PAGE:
The inherent flaw in the system, she said, is that once a subject is outside the U.S. government's reach, he or she goes into an intelligence "black hole." Deporting al-Banna kept him out of the United States but couldn't prevent the carnage he inflicted in Iraq.

"We have this idea that we're deporting someone and that emasculates them," said Nora Demleitner, professor of law at Hofstra University. "If the suspect is in fact a security threat to the United States, simply removing the individual does not reduce their desire to commit terrorist acts."

According to the CBP, if a person's visa is cancelled in the process of removing him or her from the United States, notification is made to the U.S. embassy in the applicant's home country. But critics say the system relies too heavily on follow-up by foreign governments.

"There is essentially no monitoring of an individual once he has been deported," said Hunt. Relying on foreign intelligence is only a partial solution. In some cases local authorities may briefly hold a person, but unless the subject has committed a crime under the law of their home country, they may have to be released.

"It's the best of bad options," said Hunt. Both the United States and Europe, she said, routinely remove suspected terrorists from their territory. Ironically, they may be exporting radical Islamists to countries with functional terrorist networks where they can operate more easily.

If the Lodi imams were recruiting for Al Qaeda, as the FBI suspected, it is unclear whether deporting them to Pakistan hindered or helped their activities.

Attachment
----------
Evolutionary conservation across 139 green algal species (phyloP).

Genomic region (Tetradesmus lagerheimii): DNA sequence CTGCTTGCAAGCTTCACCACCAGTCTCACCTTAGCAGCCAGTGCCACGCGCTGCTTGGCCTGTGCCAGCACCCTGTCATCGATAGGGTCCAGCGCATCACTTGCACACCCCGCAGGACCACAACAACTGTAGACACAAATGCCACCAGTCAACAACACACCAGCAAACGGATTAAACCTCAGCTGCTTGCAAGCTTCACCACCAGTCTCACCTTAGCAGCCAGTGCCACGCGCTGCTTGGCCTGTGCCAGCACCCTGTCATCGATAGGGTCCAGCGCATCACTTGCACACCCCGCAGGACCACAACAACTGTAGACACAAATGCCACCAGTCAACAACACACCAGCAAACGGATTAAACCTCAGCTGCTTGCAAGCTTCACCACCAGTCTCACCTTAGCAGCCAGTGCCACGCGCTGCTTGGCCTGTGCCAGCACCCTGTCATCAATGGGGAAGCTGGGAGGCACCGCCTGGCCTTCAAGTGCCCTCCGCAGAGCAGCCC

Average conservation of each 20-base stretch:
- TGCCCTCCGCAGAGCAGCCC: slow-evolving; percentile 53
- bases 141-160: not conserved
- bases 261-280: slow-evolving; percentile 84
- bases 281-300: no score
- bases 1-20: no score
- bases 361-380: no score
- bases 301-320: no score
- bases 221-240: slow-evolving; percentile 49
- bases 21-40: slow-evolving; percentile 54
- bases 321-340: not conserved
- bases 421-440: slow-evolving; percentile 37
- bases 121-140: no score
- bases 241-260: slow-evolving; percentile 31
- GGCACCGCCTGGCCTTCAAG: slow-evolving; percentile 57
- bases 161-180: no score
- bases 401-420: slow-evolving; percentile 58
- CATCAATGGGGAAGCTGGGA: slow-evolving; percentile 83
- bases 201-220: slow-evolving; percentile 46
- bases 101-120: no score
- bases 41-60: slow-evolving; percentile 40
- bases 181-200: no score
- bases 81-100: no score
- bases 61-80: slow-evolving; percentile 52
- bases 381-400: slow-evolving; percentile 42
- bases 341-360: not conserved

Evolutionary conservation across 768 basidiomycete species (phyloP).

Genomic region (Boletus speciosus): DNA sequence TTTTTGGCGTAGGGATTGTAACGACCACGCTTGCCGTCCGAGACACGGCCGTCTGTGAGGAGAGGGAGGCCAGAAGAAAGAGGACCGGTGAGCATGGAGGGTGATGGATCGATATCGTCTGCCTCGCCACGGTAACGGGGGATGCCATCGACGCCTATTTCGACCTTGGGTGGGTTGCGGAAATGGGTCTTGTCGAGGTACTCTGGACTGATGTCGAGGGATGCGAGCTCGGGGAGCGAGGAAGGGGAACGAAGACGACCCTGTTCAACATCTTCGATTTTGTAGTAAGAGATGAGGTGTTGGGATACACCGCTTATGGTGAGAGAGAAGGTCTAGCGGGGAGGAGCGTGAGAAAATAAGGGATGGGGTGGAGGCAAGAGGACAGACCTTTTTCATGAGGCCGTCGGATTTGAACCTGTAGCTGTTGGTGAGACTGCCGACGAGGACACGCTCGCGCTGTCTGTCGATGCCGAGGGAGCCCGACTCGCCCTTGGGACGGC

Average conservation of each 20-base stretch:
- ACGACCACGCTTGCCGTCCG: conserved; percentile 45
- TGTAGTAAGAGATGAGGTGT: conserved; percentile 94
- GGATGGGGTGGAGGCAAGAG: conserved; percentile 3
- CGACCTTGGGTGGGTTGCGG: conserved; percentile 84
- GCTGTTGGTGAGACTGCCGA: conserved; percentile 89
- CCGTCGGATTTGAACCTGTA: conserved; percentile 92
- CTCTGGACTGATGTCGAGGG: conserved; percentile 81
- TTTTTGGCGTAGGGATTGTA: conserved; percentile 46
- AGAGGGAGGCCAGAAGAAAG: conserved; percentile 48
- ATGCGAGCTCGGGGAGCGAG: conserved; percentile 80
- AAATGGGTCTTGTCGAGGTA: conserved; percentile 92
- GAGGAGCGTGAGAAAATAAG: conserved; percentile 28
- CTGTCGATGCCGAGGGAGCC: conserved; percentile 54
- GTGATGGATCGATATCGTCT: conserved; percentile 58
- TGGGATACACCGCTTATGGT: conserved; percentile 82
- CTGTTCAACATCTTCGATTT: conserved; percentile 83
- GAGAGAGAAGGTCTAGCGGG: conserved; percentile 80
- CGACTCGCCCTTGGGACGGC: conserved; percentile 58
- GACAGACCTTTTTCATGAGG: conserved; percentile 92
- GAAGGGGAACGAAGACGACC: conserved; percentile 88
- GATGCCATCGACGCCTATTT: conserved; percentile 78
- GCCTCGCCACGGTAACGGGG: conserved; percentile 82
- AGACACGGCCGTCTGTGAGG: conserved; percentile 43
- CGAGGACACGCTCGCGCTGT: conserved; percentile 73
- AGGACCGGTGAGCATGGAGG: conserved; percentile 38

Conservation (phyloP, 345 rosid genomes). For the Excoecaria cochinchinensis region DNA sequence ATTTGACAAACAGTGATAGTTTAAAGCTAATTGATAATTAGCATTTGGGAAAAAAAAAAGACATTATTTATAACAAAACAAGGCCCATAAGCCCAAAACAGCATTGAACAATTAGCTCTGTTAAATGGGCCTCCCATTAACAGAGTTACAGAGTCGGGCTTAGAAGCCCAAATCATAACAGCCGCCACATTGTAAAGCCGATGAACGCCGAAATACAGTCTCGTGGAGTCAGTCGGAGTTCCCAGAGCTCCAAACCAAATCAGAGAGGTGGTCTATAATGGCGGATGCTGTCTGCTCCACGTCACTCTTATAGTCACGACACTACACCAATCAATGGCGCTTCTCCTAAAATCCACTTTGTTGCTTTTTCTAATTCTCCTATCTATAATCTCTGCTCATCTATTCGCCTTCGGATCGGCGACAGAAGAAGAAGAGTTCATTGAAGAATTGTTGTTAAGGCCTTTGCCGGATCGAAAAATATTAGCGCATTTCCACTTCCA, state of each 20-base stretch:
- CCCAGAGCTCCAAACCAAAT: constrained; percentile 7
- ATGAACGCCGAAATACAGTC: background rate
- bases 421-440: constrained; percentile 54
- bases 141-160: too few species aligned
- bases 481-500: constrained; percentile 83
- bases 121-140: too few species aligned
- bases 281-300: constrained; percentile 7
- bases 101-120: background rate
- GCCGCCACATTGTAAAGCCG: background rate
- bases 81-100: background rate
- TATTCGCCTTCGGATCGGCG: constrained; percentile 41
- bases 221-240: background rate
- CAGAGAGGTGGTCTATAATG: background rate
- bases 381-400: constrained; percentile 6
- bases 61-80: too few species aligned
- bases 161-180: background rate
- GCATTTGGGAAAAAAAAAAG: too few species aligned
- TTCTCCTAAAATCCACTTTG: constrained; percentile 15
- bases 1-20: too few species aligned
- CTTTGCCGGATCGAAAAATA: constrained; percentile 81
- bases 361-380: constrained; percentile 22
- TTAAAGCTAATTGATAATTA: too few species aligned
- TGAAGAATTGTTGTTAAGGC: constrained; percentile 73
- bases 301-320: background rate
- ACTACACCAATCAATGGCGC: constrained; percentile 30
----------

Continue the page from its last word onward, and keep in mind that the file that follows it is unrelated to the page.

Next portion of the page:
"A Cool Guy"


Raed al-Banna in his native Jordan. Credit: Mary Fitzgerald

Raed al-Banna came from an upper middle-class family in al-Salt, Jordan. A law school graduate, he admired the United States, according to friends interviewed for this story. Al-Banna first arrived in Los Angeles in June 2001, working various odd jobs before finding work as a pedicab driver at LA-Ontario International Airport, bicycling passengers between the parking lots and the main terminal.

At the airport he made his first American friends, his fellow pedicab drivers. The drivers, as freelancers, relied solely on tips, and al-Banna was a hit with his customers. "It takes a special person to know how to deal with people," said Devin Duran, former owner of the pedicab business. "He had a nice, gentle way."

"He was a cool guy to hang out with for a long time," said Steve Gray, a former friend of al-Banna's in Los Angeles. Gray, who used to work in the music industry, says he took al-Banna to clubs in downtown L.A. and that al-Banna was a "hedonist" who loved motorcycles, women and partying. "His purpose in life was to have a good time," said Gray. "He never went to the mosque."

Yet al-Banna's Los Angeles friends say they saw a radical transformation in him before he left the United States in 2002. "Every time he went back there [to Jordan] he got more and more indoctrinated," said Gray.

Duran said al-Banna seemed totally different after his final four-week trip to Jordan. "When he came back, he was solemn," he said. "The guys tried to egg him on but he said, 'I'm back to my religion.' This time he was not joking."

Al-Banna quit the pedicab job soon after, when one of his co-workers insulted the Koran. In retrospect, Duran said there were signs that should have raised suspicion. He wonders now how al-Banna had the money to travel back to Jordan twice, as well as rent an apartment in nearby Alta Loma.

"Something wasn't right," said Duran. "There were always different Arab guys picking him up, dropping him off. But none of us ever went into his house. He didn't have a cell phone -- every cell phone was always under the name of the guy that was staying with him."

Duran said that when he found out al-Banna had been identified as a suicide bomber, he tried to share information with the FBI but was told they had the case "cracked." He was never called to the field office to be interviewed. Steven Gray also said he was never contacted by the FBI.